Health Quality & Safety Commission | Systematic review of a patient care bundle in reducing staphylococcal infections in cardiac and orthopaedic surgery
A review article, co-authored by members of the surgical site infection improvement (SSII) programme, has been published in the ANZ Journal of Surgery (February 2017).
The article summarises the systematic review of a patient care bundle in reducing staphylococcal infections in cardiac and orthopaedic surgery undertaken by the Royal Australasian College of Surgeons on behalf of the Commission.
Since the SSII programme began, several studies have reported the benefit of adding an 'anti-staphylococcal' bundle to reduce surgical site infections caused by staphylococci, notably Staphylococcus aureus. Staphylococcal infections cause the largest proportion of SSIs in New Zealand and globally. S. aureus accounts for about 30 percent of orthopaedic and cardiac SSIs identified in DHB patients.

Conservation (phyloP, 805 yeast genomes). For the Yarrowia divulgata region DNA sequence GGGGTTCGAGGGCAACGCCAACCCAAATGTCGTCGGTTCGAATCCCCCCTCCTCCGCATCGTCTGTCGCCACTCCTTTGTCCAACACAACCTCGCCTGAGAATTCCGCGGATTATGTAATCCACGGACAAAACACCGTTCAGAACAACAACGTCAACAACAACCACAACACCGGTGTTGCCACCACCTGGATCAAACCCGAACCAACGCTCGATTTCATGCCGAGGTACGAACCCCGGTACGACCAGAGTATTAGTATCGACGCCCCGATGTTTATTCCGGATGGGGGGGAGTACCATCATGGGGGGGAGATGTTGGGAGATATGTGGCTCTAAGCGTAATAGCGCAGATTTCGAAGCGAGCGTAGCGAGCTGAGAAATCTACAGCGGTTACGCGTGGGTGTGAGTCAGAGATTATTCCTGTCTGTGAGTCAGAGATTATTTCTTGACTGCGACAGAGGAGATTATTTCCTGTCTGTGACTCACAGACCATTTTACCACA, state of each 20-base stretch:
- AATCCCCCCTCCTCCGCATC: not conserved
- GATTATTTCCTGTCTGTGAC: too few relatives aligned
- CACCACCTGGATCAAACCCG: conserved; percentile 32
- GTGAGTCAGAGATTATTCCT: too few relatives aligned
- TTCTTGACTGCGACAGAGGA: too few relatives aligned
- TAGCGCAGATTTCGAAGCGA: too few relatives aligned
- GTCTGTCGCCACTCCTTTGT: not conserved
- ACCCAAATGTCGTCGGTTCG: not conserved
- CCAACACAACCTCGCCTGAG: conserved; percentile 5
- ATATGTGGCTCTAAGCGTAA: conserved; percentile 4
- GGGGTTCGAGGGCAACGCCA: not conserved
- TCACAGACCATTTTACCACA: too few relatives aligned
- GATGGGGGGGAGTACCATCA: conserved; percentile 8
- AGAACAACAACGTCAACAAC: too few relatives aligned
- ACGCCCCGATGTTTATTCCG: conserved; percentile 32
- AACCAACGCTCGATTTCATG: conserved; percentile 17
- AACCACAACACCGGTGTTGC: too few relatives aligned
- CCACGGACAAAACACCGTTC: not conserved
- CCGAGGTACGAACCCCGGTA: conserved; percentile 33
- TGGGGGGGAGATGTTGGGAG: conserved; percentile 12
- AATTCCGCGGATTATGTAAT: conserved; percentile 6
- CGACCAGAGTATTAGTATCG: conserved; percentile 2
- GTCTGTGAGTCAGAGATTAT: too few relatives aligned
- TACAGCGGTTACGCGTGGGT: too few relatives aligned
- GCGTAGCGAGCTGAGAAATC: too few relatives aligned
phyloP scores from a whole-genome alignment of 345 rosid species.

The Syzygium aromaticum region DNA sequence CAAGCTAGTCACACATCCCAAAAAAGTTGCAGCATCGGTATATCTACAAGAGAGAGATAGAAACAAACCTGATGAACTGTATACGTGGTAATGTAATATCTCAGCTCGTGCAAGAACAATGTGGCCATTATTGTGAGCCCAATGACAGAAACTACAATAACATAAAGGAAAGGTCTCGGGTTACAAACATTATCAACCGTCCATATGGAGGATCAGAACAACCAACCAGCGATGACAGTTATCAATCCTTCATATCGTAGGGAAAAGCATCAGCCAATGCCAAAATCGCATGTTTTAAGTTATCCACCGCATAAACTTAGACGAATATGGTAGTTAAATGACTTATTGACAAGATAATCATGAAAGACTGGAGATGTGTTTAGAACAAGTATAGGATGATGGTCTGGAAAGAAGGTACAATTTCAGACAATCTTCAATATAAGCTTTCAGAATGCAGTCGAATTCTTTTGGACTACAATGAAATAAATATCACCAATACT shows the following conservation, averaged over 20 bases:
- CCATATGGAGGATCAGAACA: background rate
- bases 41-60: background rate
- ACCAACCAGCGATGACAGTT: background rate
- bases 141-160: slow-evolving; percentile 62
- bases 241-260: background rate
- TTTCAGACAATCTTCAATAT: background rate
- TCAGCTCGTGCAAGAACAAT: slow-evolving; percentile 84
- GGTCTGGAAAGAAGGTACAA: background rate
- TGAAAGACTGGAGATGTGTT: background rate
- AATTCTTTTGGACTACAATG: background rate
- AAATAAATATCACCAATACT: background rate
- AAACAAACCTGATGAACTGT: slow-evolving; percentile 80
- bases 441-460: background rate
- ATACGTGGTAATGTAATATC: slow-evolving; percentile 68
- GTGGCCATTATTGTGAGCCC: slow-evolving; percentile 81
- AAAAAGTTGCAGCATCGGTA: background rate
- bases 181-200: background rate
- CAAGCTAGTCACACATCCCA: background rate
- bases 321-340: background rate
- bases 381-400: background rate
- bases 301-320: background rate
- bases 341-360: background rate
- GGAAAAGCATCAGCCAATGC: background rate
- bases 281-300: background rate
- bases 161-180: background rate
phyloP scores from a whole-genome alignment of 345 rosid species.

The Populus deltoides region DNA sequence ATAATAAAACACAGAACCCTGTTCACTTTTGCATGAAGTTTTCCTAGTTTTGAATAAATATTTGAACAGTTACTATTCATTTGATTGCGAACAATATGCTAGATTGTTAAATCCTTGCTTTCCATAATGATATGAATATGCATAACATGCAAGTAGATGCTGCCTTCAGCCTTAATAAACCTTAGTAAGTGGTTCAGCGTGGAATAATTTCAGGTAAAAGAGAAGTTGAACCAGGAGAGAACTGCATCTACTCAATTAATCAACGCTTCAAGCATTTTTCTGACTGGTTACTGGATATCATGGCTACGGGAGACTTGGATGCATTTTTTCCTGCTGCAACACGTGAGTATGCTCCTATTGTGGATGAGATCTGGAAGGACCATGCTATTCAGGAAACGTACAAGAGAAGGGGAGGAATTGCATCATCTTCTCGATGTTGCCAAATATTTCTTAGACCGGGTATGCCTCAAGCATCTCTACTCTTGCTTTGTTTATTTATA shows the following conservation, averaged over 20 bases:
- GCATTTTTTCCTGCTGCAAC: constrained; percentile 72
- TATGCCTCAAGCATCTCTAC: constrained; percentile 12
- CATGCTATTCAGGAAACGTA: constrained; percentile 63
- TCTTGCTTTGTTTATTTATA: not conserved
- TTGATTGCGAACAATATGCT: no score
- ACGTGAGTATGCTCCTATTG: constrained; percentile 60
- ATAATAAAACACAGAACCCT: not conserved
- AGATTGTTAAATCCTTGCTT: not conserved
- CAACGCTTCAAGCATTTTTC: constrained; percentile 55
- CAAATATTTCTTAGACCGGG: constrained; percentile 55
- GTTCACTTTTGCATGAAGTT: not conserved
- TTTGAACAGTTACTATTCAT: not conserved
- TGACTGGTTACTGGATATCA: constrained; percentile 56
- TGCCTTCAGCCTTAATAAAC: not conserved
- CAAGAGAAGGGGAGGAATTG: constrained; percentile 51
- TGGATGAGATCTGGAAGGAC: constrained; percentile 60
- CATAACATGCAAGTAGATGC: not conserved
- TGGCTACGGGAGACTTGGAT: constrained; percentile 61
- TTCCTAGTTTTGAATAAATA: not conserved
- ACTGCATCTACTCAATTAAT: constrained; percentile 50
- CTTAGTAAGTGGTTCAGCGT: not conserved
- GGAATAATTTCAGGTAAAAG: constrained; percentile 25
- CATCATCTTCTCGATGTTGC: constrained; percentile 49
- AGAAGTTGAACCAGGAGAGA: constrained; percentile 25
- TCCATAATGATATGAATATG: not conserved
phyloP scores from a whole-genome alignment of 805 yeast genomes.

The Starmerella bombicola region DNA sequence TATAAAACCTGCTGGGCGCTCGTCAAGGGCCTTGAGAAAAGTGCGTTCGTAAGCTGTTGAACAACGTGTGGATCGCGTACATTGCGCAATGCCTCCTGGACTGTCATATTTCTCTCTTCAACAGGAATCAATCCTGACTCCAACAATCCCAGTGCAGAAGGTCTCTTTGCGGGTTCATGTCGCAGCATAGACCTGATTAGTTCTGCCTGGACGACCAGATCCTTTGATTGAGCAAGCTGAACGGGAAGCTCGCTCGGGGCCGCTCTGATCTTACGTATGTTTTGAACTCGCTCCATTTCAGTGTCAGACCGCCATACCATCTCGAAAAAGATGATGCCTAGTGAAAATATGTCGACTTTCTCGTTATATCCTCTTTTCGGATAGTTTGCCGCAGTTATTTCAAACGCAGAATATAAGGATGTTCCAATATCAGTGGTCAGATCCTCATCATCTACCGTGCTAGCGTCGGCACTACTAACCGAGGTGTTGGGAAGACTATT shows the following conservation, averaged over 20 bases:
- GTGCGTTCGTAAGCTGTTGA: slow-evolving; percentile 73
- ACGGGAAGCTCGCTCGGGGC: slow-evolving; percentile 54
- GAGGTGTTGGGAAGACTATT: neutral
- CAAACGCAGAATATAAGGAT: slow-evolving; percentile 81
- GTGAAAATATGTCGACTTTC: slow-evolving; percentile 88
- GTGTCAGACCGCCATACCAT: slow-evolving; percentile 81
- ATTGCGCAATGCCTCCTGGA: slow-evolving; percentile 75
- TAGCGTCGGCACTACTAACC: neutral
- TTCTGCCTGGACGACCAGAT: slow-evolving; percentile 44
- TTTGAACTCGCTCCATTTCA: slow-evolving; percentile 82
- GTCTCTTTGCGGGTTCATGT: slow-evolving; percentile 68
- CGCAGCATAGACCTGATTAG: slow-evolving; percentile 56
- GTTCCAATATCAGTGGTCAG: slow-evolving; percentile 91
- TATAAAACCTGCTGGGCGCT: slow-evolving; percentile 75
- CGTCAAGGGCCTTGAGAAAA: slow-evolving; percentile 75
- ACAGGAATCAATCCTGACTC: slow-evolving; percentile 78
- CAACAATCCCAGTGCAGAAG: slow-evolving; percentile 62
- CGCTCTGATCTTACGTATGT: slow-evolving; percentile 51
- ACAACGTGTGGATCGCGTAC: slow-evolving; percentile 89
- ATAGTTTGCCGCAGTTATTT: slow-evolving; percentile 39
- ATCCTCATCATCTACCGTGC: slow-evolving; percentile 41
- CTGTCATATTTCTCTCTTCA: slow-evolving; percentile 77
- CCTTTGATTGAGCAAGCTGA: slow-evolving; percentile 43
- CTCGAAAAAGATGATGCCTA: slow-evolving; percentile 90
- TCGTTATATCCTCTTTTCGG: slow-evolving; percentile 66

Because of this burden of staphylococcal infection in New Zealand patients, the Commission contracted the Royal Australasian College of Surgeons to perform a systematic review and meta-analysis of the published literature on interventions aimed at reducing SSIs caused by Staphylococcus aureus. Pre-theatre skin and nasal decolonisation for both cardiac and orthopaedic surgical patients were the two specific interventions analysed in this review.
This work has formed the foundation for an anti-staphylococcal bundle the Commission is currently evaluating for the SSII programme.